Over the years, we’ve seen hundreds of different Palys and Zoas. In that same time, there were varieties we confidently called Palythoa and others Zoanthids. For example, I can easily point to a Palythoa grandis and say for sure that it is, in fact, a Paly. I would bet the farm on it! For starters, it has a massive green-and-brown-speckled polyp that looks like every image of a grandis I’ve ever seen online.
Similarly, there are a variety of tiny polyps that I have growing in mats. Zoanthids right? Not too many people looking at an image of Eagle Eye Zoas would think they are anything other than Zoanthids.
The problem is, the more Zoanthids and Palythoa I see, the more I come across individuals that are difficult to differentiate. For example, here is a picture of a polyp that I would call a Zoanthid based on the shape of the disc and the appearance of the tentacles:
But it is four times the size of this other polyp that I would also call a Zoanthid:
Are they both Zoas?
Up to this point, I never really thought hard about what exactly made one polyp a Paly and another a Zoa. Think for a moment how you would articulate the differences.
I would consider factors such as:
- The size of the polyp
- The shape of the tentacles (Are they rounded or pointed?)
- Or even less scientific: whether it looks like a picture online that other people say is a Paly or Zoa.
Unfortunately, there are no elegant answers to these questions. Right now, the taxonomy of these corals is a mess. In 1990, there were over 300 different described species, but by 1998, that number was whittled down to about 60 generally accepted species. The classifications largely depend on what criteria the researchers were observing to differentiate the corals.
What are the criteria for identification?
This raises the question, “Who gets to decide what the criteria are?” It’s never just one person. A general consensus is established after a process of extensive peer-review and healthy debate on the topic. That, in a nutshell, is why there is so much chaos when it comes to Zoanthid and Palythoa taxonomy. Corals, in general, do not receive nearly the same attention as other organisms get, so that process of scientific debate is limited.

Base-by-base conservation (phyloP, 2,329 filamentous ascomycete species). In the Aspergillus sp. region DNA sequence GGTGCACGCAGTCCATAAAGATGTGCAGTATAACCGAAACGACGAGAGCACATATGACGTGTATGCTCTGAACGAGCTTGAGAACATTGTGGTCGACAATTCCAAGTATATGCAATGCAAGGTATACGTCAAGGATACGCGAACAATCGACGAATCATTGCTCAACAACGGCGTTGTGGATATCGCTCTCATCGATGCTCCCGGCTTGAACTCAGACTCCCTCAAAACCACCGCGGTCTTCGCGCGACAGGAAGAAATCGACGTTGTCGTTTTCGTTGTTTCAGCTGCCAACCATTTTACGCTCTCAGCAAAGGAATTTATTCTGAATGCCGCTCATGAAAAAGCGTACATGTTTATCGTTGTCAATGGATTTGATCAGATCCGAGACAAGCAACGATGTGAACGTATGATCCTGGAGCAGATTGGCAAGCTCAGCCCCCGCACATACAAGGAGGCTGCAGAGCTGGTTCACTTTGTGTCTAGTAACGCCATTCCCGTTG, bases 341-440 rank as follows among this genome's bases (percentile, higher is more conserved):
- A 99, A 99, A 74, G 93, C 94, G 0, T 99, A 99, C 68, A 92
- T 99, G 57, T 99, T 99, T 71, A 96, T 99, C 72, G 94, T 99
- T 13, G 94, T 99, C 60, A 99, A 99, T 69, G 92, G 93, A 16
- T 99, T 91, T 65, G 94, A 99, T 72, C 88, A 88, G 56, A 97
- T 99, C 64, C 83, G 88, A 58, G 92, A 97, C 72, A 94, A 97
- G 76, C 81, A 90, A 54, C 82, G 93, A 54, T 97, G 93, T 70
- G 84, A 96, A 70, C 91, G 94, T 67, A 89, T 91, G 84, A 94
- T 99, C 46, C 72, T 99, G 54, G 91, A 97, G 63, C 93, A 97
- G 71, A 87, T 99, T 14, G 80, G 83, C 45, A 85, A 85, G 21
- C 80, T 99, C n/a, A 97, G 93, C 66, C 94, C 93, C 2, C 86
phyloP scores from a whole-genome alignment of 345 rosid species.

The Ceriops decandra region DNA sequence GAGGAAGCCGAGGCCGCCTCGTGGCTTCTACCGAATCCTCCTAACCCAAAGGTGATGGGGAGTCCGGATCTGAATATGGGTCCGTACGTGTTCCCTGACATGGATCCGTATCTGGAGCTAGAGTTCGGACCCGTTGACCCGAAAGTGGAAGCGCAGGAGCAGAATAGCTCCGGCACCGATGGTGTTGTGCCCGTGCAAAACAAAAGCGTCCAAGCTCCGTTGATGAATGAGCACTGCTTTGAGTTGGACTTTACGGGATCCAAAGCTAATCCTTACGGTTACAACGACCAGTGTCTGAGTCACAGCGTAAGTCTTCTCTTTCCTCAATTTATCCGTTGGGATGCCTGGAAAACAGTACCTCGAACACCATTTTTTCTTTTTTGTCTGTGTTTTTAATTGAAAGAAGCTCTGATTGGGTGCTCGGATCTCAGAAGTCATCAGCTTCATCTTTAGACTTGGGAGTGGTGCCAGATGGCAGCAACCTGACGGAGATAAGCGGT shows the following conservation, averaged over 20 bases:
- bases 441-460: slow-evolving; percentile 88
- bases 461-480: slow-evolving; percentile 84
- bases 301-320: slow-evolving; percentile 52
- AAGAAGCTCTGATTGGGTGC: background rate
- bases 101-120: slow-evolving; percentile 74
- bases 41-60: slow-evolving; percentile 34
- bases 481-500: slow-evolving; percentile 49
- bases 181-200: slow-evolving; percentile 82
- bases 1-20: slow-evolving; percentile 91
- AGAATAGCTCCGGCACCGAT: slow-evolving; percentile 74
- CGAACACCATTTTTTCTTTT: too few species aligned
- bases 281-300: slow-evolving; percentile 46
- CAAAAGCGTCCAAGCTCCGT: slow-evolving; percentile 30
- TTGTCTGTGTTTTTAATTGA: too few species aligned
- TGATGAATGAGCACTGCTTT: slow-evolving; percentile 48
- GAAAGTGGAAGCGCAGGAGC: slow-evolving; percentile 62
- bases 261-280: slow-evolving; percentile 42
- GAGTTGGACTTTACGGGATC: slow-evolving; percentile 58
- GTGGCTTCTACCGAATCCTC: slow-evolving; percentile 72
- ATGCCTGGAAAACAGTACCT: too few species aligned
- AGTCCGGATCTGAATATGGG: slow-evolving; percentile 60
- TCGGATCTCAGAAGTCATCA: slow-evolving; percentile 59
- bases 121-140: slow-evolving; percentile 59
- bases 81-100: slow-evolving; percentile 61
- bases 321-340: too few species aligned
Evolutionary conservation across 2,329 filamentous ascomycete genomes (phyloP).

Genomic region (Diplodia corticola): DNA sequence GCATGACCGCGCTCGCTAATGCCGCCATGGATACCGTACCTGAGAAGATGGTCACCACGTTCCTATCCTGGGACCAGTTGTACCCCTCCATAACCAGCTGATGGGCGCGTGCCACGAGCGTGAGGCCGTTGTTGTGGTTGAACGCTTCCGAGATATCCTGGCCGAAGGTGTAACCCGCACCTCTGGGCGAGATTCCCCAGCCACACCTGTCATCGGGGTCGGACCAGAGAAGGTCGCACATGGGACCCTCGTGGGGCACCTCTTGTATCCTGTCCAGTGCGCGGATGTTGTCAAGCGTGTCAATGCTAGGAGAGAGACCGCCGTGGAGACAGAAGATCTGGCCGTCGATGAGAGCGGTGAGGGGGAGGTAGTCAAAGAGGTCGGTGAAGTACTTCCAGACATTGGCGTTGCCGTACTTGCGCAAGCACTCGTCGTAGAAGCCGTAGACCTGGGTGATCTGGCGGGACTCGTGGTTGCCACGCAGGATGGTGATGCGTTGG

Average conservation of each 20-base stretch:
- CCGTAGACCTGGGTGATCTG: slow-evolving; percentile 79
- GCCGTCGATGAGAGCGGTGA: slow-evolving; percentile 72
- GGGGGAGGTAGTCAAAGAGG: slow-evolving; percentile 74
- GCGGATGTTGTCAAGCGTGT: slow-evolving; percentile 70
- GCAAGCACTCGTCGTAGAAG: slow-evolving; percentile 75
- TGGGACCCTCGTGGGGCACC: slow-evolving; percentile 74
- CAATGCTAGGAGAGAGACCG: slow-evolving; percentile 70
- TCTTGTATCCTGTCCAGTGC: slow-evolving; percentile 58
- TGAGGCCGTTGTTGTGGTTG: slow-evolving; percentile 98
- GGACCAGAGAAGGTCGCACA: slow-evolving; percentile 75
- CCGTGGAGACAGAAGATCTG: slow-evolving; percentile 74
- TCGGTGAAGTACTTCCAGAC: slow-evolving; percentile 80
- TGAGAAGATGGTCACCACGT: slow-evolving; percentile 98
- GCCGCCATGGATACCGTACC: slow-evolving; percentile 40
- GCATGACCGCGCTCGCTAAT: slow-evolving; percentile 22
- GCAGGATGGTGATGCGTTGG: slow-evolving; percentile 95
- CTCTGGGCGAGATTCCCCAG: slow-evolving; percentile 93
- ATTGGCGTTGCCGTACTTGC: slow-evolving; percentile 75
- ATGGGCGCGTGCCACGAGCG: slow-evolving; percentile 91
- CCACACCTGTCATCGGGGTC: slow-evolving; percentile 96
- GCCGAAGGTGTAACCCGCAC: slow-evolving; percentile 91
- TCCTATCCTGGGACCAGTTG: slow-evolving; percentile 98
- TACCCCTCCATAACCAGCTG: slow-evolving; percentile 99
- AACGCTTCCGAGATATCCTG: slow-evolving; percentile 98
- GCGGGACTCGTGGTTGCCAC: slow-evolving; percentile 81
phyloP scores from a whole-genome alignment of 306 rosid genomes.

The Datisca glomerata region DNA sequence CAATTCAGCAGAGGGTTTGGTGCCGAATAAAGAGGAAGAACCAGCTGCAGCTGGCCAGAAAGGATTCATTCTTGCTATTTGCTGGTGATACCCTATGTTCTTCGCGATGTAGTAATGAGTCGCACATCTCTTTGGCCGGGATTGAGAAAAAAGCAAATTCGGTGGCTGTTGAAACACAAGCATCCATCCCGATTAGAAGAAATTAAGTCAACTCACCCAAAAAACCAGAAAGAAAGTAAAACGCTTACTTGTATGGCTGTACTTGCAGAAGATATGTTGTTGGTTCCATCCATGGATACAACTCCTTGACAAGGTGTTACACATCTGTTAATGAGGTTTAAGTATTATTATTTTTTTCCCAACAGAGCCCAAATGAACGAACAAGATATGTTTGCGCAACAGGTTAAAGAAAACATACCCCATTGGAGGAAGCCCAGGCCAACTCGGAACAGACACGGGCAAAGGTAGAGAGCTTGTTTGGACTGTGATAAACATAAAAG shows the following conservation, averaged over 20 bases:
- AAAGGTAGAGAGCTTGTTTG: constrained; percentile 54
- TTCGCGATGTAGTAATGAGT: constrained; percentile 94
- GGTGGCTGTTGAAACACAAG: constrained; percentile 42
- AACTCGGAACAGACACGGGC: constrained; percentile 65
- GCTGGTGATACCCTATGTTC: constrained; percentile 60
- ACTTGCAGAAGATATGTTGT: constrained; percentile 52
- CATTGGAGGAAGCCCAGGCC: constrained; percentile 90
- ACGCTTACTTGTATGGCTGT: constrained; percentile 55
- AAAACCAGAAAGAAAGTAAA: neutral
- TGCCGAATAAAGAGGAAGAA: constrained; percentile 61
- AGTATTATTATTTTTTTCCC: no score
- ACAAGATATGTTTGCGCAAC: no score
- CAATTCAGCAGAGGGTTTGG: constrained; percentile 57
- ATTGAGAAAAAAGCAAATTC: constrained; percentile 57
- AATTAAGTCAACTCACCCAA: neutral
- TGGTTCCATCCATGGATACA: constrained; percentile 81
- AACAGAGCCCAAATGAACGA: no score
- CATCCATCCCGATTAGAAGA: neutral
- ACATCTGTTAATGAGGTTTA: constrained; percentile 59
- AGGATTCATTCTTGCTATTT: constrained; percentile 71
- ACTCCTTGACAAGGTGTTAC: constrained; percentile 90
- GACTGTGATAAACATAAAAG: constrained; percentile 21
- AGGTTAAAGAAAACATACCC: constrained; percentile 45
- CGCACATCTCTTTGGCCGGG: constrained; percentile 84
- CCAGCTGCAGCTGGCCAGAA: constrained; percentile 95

However, while limited, it is far from non-existent. I encourage anyone interested in identification beyond made-up names to take a look at published scientific journals to get an appreciation of what really goes into coral taxonomy.
What will be immediately clear is that the scientific community looks at these corals differently than we hobbyists do. While we tend to focus on the aesthetic features of a particular polyp, such as color and pattern, researchers look at other features, such as the arrangement of the mesentaries, the shape and size of nematocysts, and the number of septa. Depending on what physical traits researchers decide to focus on, it is possible to arrive at very different evolutionary trees.
In addition to comparative morphology, genetic testing has become more popular as a method of identification. The advantage to using genetic testing is that there is a high degree of specificity compared to other methods. Still, genetic testing has its flaws. The evolutionary tree that genetic testing produces varies depending on which DNA or RNA sequences were analyzed.
For example, if you look at the human genome (which has been completely mapped out), you will find that it is very similar to that of other primates. How similar? Humans and chimps share over 90% of the same DNA. If random segments of DNA were tested over 90% of the time, these tests would indicate humans and chimps are the same species. That last 3 to 5% makes a big difference.
It gets even more complicated once you start considering epigenetics, which studies how much of a genome is expressed. It is entirely possible for genetically identical individuals to have a completely different physical appearance depending on the environment they grew up in.
Take studies of human twins for example. Identical twins that were separated at birth and reunited later in life can look completely different despite having the same DNA. The environment plays a big role in which genes are expressed.
The same issue holds true for Zoanthids and Palythoa when it comes to genetic testing. It is hard to isolate a segment of DNA or RNA that has within it enough diversity to differentiate species. And NOBODY has a good understanding of which genes are being expressed in some Zoanthids or Palythoa and not in others despite having identical DNA.
Long story short, identification is hard. In fact, the whole subject of Zoa and Paly identification is chaotic at best. Keep this in mind the next time you meet someone who claims to know it all about Zoas and Palys (I bet you have already met them).